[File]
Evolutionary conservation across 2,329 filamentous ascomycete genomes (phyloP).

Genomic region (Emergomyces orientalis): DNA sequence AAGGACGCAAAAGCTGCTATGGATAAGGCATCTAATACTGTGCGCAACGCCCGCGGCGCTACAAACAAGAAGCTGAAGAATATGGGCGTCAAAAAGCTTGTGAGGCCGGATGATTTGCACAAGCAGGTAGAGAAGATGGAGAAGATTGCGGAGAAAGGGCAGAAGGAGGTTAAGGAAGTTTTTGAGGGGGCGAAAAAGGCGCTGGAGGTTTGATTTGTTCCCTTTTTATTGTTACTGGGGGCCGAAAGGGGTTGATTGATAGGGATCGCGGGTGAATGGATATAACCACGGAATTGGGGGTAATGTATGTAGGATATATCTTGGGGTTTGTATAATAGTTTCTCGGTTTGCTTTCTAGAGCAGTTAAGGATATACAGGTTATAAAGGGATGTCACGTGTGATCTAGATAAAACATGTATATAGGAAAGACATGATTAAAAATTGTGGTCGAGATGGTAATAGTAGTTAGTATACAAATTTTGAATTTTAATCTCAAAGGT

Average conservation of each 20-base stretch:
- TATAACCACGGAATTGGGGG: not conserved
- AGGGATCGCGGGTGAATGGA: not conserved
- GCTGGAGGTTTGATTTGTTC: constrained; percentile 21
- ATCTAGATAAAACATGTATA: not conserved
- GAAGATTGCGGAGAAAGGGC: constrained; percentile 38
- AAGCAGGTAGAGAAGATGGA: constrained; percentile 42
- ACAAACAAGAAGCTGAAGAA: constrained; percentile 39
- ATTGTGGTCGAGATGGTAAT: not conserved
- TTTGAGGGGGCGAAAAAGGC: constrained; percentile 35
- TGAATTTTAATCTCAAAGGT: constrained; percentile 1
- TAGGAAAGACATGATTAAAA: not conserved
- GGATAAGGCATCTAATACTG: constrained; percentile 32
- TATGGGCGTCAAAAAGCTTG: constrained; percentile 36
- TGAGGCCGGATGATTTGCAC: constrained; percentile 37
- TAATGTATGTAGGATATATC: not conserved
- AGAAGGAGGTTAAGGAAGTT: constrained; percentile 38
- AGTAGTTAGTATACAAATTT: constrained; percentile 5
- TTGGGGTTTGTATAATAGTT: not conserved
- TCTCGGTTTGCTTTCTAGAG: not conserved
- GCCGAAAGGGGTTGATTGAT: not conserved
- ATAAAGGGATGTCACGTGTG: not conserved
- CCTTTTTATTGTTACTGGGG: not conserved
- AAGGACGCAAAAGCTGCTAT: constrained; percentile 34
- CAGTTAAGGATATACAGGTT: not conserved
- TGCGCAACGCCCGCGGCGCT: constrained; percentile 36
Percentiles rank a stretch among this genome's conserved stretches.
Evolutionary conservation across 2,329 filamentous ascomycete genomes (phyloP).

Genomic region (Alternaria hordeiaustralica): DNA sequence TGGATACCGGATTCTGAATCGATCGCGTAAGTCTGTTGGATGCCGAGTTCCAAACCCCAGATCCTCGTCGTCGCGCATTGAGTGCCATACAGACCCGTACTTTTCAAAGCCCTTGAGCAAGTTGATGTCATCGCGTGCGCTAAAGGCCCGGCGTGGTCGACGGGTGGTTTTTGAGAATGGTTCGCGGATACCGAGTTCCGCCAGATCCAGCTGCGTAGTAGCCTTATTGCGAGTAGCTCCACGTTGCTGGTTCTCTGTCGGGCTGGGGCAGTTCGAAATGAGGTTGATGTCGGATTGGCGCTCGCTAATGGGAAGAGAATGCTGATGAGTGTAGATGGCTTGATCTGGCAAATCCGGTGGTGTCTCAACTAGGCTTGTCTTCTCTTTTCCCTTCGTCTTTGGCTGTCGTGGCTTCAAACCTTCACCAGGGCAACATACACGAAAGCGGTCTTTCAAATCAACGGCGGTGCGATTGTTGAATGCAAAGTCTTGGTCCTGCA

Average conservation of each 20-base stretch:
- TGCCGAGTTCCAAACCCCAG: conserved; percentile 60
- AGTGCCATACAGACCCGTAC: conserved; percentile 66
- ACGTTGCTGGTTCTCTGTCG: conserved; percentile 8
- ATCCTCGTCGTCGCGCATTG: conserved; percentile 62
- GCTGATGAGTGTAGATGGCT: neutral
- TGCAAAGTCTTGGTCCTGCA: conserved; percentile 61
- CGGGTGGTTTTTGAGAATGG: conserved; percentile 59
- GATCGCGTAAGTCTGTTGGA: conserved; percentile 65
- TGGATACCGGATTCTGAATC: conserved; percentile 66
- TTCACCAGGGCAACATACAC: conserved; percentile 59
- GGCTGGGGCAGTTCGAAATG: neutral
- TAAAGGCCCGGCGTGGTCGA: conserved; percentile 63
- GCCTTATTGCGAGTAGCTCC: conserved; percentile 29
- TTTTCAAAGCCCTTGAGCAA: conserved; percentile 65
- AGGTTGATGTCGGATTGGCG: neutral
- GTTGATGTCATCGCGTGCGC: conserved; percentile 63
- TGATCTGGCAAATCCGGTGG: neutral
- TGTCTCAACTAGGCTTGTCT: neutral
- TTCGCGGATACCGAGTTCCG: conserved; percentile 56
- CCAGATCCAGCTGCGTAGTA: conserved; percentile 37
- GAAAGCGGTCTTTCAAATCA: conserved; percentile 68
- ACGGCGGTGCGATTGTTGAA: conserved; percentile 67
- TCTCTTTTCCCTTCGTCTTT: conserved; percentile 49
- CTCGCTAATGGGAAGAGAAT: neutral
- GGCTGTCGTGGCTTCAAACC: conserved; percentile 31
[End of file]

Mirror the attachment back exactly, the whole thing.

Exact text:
Evolutionary conservation across 2,329 filamentous ascomycete genomes (phyloP).

Genomic region (Emergomyces orientalis): DNA sequence AAGGACGCAAAAGCTGCTATGGATAAGGCATCTAATACTGTGCGCAACGCCCGCGGCGCTACAAACAAGAAGCTGAAGAATATGGGCGTCAAAAAGCTTGTGAGGCCGGATGATTTGCACAAGCAGGTAGAGAAGATGGAGAAGATTGCGGAGAAAGGGCAGAAGGAGGTTAAGGAAGTTTTTGAGGGGGCGAAAAAGGCGCTGGAGGTTTGATTTGTTCCCTTTTTATTGTTACTGGGGGCCGAAAGGGGTTGATTGATAGGGATCGCGGGTGAATGGATATAACCACGGAATTGGGGGTAATGTATGTAGGATATATCTTGGGGTTTGTATAATAGTTTCTCGGTTTGCTTTCTAGAGCAGTTAAGGATATACAGGTTATAAAGGGATGTCACGTGTGATCTAGATAAAACATGTATATAGGAAAGACATGATTAAAAATTGTGGTCGAGATGGTAATAGTAGTTAGTATACAAATTTTGAATTTTAATCTCAAAGGT

Average conservation of each 20-base stretch:
- TATAACCACGGAATTGGGGG: not conserved
- AGGGATCGCGGGTGAATGGA: not conserved
- GCTGGAGGTTTGATTTGTTC: constrained; percentile 21
- ATCTAGATAAAACATGTATA: not conserved
- GAAGATTGCGGAGAAAGGGC: constrained; percentile 38
- AAGCAGGTAGAGAAGATGGA: constrained; percentile 42
- ACAAACAAGAAGCTGAAGAA: constrained; percentile 39
- ATTGTGGTCGAGATGGTAAT: not conserved
- TTTGAGGGGGCGAAAAAGGC: constrained; percentile 35
- TGAATTTTAATCTCAAAGGT: constrained; percentile 1
- TAGGAAAGACATGATTAAAA: not conserved
- GGATAAGGCATCTAATACTG: constrained; percentile 32
- TATGGGCGTCAAAAAGCTTG: constrained; percentile 36
- TGAGGCCGGATGATTTGCAC: constrained; percentile 37
- TAATGTATGTAGGATATATC: not conserved
- AGAAGGAGGTTAAGGAAGTT: constrained; percentile 38
- AGTAGTTAGTATACAAATTT: constrained; percentile 5
- TTGGGGTTTGTATAATAGTT: not conserved
- TCTCGGTTTGCTTTCTAGAG: not conserved
- GCCGAAAGGGGTTGATTGAT: not conserved
- ATAAAGGGATGTCACGTGTG: not conserved
- CCTTTTTATTGTTACTGGGG: not conserved
- AAGGACGCAAAAGCTGCTAT: constrained; percentile 34
- CAGTTAAGGATATACAGGTT: not conserved
- TGCGCAACGCCCGCGGCGCT: constrained; percentile 36
Percentiles rank a stretch among this genome's conserved stretches.
Evolutionary conservation across 2,329 filamentous ascomycete genomes (phyloP).

Genomic region (Alternaria hordeiaustralica): DNA sequence TGGATACCGGATTCTGAATCGATCGCGTAAGTCTGTTGGATGCCGAGTTCCAAACCCCAGATCCTCGTCGTCGCGCATTGAGTGCCATACAGACCCGTACTTTTCAAAGCCCTTGAGCAAGTTGATGTCATCGCGTGCGCTAAAGGCCCGGCGTGGTCGACGGGTGGTTTTTGAGAATGGTTCGCGGATACCGAGTTCCGCCAGATCCAGCTGCGTAGTAGCCTTATTGCGAGTAGCTCCACGTTGCTGGTTCTCTGTCGGGCTGGGGCAGTTCGAAATGAGGTTGATGTCGGATTGGCGCTCGCTAATGGGAAGAGAATGCTGATGAGTGTAGATGGCTTGATCTGGCAAATCCGGTGGTGTCTCAACTAGGCTTGTCTTCTCTTTTCCCTTCGTCTTTGGCTGTCGTGGCTTCAAACCTTCACCAGGGCAACATACACGAAAGCGGTCTTTCAAATCAACGGCGGTGCGATTGTTGAATGCAAAGTCTTGGTCCTGCA

Average conservation of each 20-base stretch:
- TGCCGAGTTCCAAACCCCAG: conserved; percentile 60
- AGTGCCATACAGACCCGTAC: conserved; percentile 66
- ACGTTGCTGGTTCTCTGTCG: conserved; percentile 8
- ATCCTCGTCGTCGCGCATTG: conserved; percentile 62
- GCTGATGAGTGTAGATGGCT: neutral
- TGCAAAGTCTTGGTCCTGCA: conserved; percentile 61
- CGGGTGGTTTTTGAGAATGG: conserved; percentile 59
- GATCGCGTAAGTCTGTTGGA: conserved; percentile 65
- TGGATACCGGATTCTGAATC: conserved; percentile 66
- TTCACCAGGGCAACATACAC: conserved; percentile 59
- GGCTGGGGCAGTTCGAAATG: neutral
- TAAAGGCCCGGCGTGGTCGA: conserved; percentile 63
- GCCTTATTGCGAGTAGCTCC: conserved; percentile 29
- TTTTCAAAGCCCTTGAGCAA: conserved; percentile 65
- AGGTTGATGTCGGATTGGCG: neutral
- GTTGATGTCATCGCGTGCGC: conserved; percentile 63
- TGATCTGGCAAATCCGGTGG: neutral
- TGTCTCAACTAGGCTTGTCT: neutral
- TTCGCGGATACCGAGTTCCG: conserved; percentile 56
- CCAGATCCAGCTGCGTAGTA: conserved; percentile 37
- GAAAGCGGTCTTTCAAATCA: conserved; percentile 68
- ACGGCGGTGCGATTGTTGAA: conserved; percentile 67
- TCTCTTTTCCCTTCGTCTTT: conserved; percentile 49
- CTCGCTAATGGGAAGAGAAT: neutral
- GGCTGTCGTGGCTTCAAACC: conserved; percentile 31